Dogs are famously known for their sense of smell; with around 300 million scent receptors, (humans have 5 million) a dog's powerful nose can detect substances at concentrations of one part per trillion, that is, a single drop of liquid in 20 Olympic-size swimming pools!
For centuries, humans have routinely taken advantage of that sense of smell to hunt, search and detect everything from drugs to explosives and now for the first time, phytophthora pathogens, one of which causes kauri dieback
A ground-breaking research paper by the University of Auckland | Waipapa Taumata Rau titled Evaluating Scent Detection Dogs as a Tool to Detect Pathogenic Phytophthora Species is the first attempt to train and evaluate dogs to detect a genus of highly destructive plant pathogens, known as phytophthora, the same group of pathogens that caused the 1840s Irish potato famine.
The research, just published in the Conservation Science and Practice journal was a joint project between Auckland Council, the University of Auckland | Waipapa Taumata Rau and Manaaki Whenua, with support from Plant and Food Research.
Auckland Council’s General Manager Environmental Services Rachel Kelleher says the study is the first attempt to train dogs to detect, by scent, the microscopic pathogen PA (Phytophthora agathidicida) that causes kauri dieback.
“This is an exciting development and while detector dogs are not intended to replace traditional lab-based soil testing, they may be used by biosecurity inspectors to locate contaminated plants or equipment where a more rapid approach is necessary. This might include scenarios such as nursery-held plants ready for sale or earthmoving equipment prior to transport to one of the kauri dieback-free islands in the Hauraki Gulf.
“This research marks a significant step forward in kauri protection and ultimately, trained detection dogs may prove more sensitive and affordable than existing technologies.”
The two dogs participating in the study were found to be much more sensitive to PA than they were precise, meaning they often found the plant pathogen when it was present but also signalled on other non-target Phytophthora species.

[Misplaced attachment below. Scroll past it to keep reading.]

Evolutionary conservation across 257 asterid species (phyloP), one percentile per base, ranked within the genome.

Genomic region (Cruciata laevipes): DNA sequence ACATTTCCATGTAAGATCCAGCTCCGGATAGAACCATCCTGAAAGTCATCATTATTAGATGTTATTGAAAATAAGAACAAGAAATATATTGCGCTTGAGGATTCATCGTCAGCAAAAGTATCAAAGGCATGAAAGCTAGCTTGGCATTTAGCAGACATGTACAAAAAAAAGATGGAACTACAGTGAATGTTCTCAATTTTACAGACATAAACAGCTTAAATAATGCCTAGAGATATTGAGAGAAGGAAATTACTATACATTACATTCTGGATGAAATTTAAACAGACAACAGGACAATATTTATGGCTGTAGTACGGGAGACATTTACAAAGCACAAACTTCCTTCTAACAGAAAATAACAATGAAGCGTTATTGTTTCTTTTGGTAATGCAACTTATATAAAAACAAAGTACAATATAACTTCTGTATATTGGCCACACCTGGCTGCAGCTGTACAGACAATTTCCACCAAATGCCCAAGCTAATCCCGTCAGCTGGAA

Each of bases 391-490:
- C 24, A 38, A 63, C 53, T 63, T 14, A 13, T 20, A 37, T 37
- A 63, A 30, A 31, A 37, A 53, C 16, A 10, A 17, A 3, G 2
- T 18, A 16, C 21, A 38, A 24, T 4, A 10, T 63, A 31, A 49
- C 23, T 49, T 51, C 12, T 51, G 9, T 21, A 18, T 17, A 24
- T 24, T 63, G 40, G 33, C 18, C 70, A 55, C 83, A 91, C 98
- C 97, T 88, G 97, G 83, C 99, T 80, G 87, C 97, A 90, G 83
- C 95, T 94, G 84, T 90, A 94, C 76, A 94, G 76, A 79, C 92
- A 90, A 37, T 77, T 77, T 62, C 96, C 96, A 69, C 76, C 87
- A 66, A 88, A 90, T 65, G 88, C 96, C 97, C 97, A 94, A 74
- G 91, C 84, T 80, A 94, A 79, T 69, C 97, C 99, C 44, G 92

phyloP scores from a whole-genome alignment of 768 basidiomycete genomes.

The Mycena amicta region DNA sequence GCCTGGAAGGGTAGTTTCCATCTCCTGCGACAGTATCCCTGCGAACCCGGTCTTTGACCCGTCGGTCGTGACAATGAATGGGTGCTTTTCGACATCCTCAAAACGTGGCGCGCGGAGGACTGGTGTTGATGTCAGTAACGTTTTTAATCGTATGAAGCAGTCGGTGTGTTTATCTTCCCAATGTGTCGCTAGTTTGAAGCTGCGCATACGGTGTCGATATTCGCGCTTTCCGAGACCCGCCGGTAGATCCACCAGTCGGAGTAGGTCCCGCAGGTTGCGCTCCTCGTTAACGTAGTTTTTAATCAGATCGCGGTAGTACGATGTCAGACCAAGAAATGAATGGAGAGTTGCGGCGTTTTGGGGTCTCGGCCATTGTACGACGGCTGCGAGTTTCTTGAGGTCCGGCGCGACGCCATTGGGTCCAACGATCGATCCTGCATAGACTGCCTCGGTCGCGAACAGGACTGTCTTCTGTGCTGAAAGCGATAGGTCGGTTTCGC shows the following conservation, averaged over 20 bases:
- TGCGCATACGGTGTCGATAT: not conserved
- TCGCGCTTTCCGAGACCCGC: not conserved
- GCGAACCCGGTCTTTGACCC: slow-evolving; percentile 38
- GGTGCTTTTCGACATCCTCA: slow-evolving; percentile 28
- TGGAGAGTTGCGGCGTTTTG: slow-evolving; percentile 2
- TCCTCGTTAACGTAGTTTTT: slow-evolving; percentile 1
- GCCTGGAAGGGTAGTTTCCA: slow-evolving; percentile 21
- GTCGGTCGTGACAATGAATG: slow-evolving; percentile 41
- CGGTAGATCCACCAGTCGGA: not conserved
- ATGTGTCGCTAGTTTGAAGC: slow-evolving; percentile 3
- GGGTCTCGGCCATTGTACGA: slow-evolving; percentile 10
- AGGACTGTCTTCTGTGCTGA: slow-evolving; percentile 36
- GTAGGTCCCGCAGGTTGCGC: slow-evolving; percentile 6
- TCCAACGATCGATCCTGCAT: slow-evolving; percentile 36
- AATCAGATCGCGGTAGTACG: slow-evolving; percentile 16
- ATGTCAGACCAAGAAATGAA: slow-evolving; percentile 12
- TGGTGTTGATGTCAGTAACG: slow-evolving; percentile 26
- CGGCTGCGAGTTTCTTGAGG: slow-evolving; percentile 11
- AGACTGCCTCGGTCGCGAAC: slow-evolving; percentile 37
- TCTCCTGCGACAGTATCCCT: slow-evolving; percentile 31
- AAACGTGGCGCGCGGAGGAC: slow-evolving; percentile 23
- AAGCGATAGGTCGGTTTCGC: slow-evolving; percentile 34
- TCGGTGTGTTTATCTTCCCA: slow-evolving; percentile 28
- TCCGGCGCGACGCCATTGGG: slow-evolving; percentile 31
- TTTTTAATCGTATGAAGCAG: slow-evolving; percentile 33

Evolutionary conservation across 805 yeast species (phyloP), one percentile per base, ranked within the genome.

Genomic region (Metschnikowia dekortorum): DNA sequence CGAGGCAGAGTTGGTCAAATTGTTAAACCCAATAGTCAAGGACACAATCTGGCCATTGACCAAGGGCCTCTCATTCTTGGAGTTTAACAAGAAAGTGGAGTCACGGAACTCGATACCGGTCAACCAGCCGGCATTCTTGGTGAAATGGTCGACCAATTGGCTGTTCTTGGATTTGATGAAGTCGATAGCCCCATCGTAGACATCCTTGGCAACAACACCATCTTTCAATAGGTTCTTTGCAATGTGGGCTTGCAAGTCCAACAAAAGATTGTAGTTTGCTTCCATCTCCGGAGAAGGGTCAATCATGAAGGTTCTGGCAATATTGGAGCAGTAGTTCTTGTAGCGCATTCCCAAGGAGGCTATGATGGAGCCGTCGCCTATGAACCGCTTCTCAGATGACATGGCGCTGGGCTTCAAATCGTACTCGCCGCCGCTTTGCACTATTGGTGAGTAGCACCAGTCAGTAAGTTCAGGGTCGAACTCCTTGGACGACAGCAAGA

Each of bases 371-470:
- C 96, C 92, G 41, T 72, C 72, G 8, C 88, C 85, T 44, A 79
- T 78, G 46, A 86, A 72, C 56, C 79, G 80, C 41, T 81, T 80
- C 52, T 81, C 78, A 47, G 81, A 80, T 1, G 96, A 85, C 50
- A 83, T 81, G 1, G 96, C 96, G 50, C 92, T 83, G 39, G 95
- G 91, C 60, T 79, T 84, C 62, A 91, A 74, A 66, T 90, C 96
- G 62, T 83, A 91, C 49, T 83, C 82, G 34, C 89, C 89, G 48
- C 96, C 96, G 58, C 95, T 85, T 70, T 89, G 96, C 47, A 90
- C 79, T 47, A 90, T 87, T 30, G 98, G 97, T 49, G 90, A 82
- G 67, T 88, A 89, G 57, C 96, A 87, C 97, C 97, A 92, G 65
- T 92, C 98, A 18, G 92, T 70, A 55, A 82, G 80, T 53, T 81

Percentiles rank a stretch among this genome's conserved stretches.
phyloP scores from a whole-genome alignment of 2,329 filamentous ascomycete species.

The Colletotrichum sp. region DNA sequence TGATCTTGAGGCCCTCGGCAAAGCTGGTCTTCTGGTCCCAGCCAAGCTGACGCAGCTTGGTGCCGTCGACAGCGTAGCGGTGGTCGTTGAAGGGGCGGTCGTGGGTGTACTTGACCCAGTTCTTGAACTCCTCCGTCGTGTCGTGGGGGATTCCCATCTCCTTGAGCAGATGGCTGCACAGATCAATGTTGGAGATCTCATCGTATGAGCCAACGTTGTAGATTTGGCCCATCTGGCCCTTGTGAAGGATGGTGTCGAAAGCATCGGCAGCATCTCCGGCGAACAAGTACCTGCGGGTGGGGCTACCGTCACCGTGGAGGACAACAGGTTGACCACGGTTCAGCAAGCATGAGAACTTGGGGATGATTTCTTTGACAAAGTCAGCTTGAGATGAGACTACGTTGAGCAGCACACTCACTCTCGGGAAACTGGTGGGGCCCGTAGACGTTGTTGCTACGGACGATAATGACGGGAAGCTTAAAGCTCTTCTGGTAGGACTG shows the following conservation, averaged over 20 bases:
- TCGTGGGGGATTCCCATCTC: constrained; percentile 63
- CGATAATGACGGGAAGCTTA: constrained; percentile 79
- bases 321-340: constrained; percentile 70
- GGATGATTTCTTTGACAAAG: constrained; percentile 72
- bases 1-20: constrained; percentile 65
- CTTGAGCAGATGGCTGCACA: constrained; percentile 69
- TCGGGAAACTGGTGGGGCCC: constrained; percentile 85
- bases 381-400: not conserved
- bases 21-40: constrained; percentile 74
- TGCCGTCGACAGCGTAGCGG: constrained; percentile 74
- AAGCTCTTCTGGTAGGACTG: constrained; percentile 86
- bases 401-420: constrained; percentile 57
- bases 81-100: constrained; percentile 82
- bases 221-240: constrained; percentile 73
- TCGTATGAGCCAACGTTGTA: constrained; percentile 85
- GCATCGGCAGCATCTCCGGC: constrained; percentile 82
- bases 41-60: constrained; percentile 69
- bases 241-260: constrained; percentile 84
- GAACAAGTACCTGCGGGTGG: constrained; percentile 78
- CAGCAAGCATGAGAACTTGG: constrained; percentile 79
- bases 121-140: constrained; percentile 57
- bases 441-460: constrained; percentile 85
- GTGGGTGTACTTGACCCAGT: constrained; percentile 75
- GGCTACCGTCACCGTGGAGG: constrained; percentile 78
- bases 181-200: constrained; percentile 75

In the study, when jars full of PA contaminated oats were placed in the training facility, the detector dogs were able to find it 70 per cent of the time and were rewarded when they correctly gave a positive indication.
Auckland Council’s Biosecurity Advisor and Lead Trainer Brian Shields says they’ve learnt a lot about how to train the dogs for this target.
“Through the process we’ve acquired knowledge that helps us to train dogs even better on the target pathogen and the future of these dogs is promising.”
University of Auckland ecologist, Professor Margaret Stanley says dogs are widely used in biosecurity and pest management. However, like all monitoring and detection devices, it is important to understand their accuracy so robust surveillance programmes can be designed.
“Globally, few studies have attempted to assess how accurate detector dogs are in detecting specific pests and how this varies in different situations and at different distances.
“This study is one of the first to evaluate how effective dogs are at detecting specific phytophthora species and opens the door to improving how we train and use detector dogs for plant pathogen biosecurity.”
Dr Zachary Carter of the University of Adelaide (former PhD student at the University of Auckland) who led the research says, “additional rounds of testing need to take place before dogs can be deployed as a field-based survey tool.”
Our research demonstrates that, at the very least, detection dogs will excel as a first-pass detection tool for Phytophthora within a wider biosecurity framework; that is, a detection tool used in conjunction with other methods highly sensitive to PA to verify pathogen presence following initial indication.
The full report can be found here